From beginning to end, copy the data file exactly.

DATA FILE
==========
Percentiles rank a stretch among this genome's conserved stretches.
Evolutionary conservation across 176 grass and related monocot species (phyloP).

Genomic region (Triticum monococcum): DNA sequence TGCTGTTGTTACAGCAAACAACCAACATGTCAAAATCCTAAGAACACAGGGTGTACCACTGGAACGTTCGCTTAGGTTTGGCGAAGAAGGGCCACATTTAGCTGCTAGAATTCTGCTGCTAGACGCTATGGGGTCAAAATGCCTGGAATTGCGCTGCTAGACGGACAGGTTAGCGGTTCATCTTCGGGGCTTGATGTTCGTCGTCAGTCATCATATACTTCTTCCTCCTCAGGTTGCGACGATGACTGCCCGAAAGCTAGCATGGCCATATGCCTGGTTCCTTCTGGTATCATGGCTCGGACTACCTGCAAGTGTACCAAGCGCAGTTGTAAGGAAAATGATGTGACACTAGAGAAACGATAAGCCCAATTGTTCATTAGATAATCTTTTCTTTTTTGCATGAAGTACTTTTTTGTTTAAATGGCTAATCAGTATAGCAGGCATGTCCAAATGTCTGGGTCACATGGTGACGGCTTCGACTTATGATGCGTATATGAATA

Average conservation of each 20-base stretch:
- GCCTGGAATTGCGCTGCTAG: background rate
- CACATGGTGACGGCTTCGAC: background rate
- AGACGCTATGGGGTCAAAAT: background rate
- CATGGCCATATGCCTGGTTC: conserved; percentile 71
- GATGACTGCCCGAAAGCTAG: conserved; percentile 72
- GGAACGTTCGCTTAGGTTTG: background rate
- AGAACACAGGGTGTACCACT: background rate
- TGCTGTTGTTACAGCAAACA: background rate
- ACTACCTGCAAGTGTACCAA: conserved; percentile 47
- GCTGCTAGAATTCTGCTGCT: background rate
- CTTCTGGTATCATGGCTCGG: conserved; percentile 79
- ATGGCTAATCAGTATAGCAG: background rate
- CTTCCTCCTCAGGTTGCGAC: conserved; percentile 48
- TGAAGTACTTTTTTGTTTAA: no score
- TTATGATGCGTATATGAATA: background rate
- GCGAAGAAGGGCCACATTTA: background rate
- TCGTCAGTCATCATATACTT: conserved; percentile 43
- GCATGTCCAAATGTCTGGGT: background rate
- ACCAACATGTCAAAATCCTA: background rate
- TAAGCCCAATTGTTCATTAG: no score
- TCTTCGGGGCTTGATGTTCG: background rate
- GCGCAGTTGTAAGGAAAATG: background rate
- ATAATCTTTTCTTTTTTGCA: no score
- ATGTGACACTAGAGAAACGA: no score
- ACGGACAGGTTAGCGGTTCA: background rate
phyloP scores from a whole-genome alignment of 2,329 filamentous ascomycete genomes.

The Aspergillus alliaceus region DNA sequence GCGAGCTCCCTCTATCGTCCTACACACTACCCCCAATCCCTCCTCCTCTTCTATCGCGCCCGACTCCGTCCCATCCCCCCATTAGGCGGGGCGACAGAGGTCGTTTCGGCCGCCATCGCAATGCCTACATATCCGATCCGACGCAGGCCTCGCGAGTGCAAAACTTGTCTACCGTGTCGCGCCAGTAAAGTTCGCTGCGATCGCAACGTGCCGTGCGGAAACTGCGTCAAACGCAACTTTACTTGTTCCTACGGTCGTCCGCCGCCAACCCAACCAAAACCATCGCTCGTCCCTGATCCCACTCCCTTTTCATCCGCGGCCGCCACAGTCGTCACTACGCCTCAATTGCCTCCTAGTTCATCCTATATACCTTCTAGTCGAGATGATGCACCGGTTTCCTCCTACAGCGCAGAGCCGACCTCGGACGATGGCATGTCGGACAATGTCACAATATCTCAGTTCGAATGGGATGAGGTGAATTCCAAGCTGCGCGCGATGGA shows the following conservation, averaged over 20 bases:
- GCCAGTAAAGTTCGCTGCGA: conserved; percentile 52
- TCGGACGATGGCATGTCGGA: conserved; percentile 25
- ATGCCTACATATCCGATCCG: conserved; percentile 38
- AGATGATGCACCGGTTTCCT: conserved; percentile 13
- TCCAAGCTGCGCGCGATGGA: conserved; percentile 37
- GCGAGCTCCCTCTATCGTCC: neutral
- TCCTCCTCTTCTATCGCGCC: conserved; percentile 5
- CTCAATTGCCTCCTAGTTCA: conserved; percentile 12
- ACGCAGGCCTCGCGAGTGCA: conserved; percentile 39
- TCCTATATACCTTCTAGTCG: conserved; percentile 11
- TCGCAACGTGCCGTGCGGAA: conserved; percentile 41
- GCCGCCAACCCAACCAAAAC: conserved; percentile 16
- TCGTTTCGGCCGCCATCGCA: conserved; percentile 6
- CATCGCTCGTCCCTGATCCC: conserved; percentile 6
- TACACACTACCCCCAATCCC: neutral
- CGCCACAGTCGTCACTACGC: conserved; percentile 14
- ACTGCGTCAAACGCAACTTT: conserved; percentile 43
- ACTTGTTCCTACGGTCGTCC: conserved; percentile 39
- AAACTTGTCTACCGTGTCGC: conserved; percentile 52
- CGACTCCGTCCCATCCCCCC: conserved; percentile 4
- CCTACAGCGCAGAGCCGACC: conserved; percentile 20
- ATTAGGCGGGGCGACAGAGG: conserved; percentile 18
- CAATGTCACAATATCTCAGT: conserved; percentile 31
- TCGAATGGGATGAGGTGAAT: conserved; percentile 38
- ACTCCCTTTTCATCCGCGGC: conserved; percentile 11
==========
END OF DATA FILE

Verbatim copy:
Percentiles rank a stretch among this genome's conserved stretches.
Evolutionary conservation across 176 grass and related monocot species (phyloP).

Genomic region (Triticum monococcum): DNA sequence TGCTGTTGTTACAGCAAACAACCAACATGTCAAAATCCTAAGAACACAGGGTGTACCACTGGAACGTTCGCTTAGGTTTGGCGAAGAAGGGCCACATTTAGCTGCTAGAATTCTGCTGCTAGACGCTATGGGGTCAAAATGCCTGGAATTGCGCTGCTAGACGGACAGGTTAGCGGTTCATCTTCGGGGCTTGATGTTCGTCGTCAGTCATCATATACTTCTTCCTCCTCAGGTTGCGACGATGACTGCCCGAAAGCTAGCATGGCCATATGCCTGGTTCCTTCTGGTATCATGGCTCGGACTACCTGCAAGTGTACCAAGCGCAGTTGTAAGGAAAATGATGTGACACTAGAGAAACGATAAGCCCAATTGTTCATTAGATAATCTTTTCTTTTTTGCATGAAGTACTTTTTTGTTTAAATGGCTAATCAGTATAGCAGGCATGTCCAAATGTCTGGGTCACATGGTGACGGCTTCGACTTATGATGCGTATATGAATA

Average conservation of each 20-base stretch:
- GCCTGGAATTGCGCTGCTAG: background rate
- CACATGGTGACGGCTTCGAC: background rate
- AGACGCTATGGGGTCAAAAT: background rate
- CATGGCCATATGCCTGGTTC: conserved; percentile 71
- GATGACTGCCCGAAAGCTAG: conserved; percentile 72
- GGAACGTTCGCTTAGGTTTG: background rate
- AGAACACAGGGTGTACCACT: background rate
- TGCTGTTGTTACAGCAAACA: background rate
- ACTACCTGCAAGTGTACCAA: conserved; percentile 47
- GCTGCTAGAATTCTGCTGCT: background rate
- CTTCTGGTATCATGGCTCGG: conserved; percentile 79
- ATGGCTAATCAGTATAGCAG: background rate
- CTTCCTCCTCAGGTTGCGAC: conserved; percentile 48
- TGAAGTACTTTTTTGTTTAA: no score
- TTATGATGCGTATATGAATA: background rate
- GCGAAGAAGGGCCACATTTA: background rate
- TCGTCAGTCATCATATACTT: conserved; percentile 43
- GCATGTCCAAATGTCTGGGT: background rate
- ACCAACATGTCAAAATCCTA: background rate
- TAAGCCCAATTGTTCATTAG: no score
- TCTTCGGGGCTTGATGTTCG: background rate
- GCGCAGTTGTAAGGAAAATG: background rate
- ATAATCTTTTCTTTTTTGCA: no score
- ATGTGACACTAGAGAAACGA: no score
- ACGGACAGGTTAGCGGTTCA: background rate
phyloP scores from a whole-genome alignment of 2,329 filamentous ascomycete genomes.

The Aspergillus alliaceus region DNA sequence GCGAGCTCCCTCTATCGTCCTACACACTACCCCCAATCCCTCCTCCTCTTCTATCGCGCCCGACTCCGTCCCATCCCCCCATTAGGCGGGGCGACAGAGGTCGTTTCGGCCGCCATCGCAATGCCTACATATCCGATCCGACGCAGGCCTCGCGAGTGCAAAACTTGTCTACCGTGTCGCGCCAGTAAAGTTCGCTGCGATCGCAACGTGCCGTGCGGAAACTGCGTCAAACGCAACTTTACTTGTTCCTACGGTCGTCCGCCGCCAACCCAACCAAAACCATCGCTCGTCCCTGATCCCACTCCCTTTTCATCCGCGGCCGCCACAGTCGTCACTACGCCTCAATTGCCTCCTAGTTCATCCTATATACCTTCTAGTCGAGATGATGCACCGGTTTCCTCCTACAGCGCAGAGCCGACCTCGGACGATGGCATGTCGGACAATGTCACAATATCTCAGTTCGAATGGGATGAGGTGAATTCCAAGCTGCGCGCGATGGA shows the following conservation, averaged over 20 bases:
- GCCAGTAAAGTTCGCTGCGA: conserved; percentile 52
- TCGGACGATGGCATGTCGGA: conserved; percentile 25
- ATGCCTACATATCCGATCCG: conserved; percentile 38
- AGATGATGCACCGGTTTCCT: conserved; percentile 13
- TCCAAGCTGCGCGCGATGGA: conserved; percentile 37
- GCGAGCTCCCTCTATCGTCC: neutral
- TCCTCCTCTTCTATCGCGCC: conserved; percentile 5
- CTCAATTGCCTCCTAGTTCA: conserved; percentile 12
- ACGCAGGCCTCGCGAGTGCA: conserved; percentile 39
- TCCTATATACCTTCTAGTCG: conserved; percentile 11
- TCGCAACGTGCCGTGCGGAA: conserved; percentile 41
- GCCGCCAACCCAACCAAAAC: conserved; percentile 16
- TCGTTTCGGCCGCCATCGCA: conserved; percentile 6
- CATCGCTCGTCCCTGATCCC: conserved; percentile 6
- TACACACTACCCCCAATCCC: neutral
- CGCCACAGTCGTCACTACGC: conserved; percentile 14
- ACTGCGTCAAACGCAACTTT: conserved; percentile 43
- ACTTGTTCCTACGGTCGTCC: conserved; percentile 39
- AAACTTGTCTACCGTGTCGC: conserved; percentile 52
- CGACTCCGTCCCATCCCCCC: conserved; percentile 4
- CCTACAGCGCAGAGCCGACC: conserved; percentile 20
- ATTAGGCGGGGCGACAGAGG: conserved; percentile 18
- CAATGTCACAATATCTCAGT: conserved; percentile 31
- TCGAATGGGATGAGGTGAAT: conserved; percentile 38
- ACTCCCTTTTCATCCGCGGC: conserved; percentile 11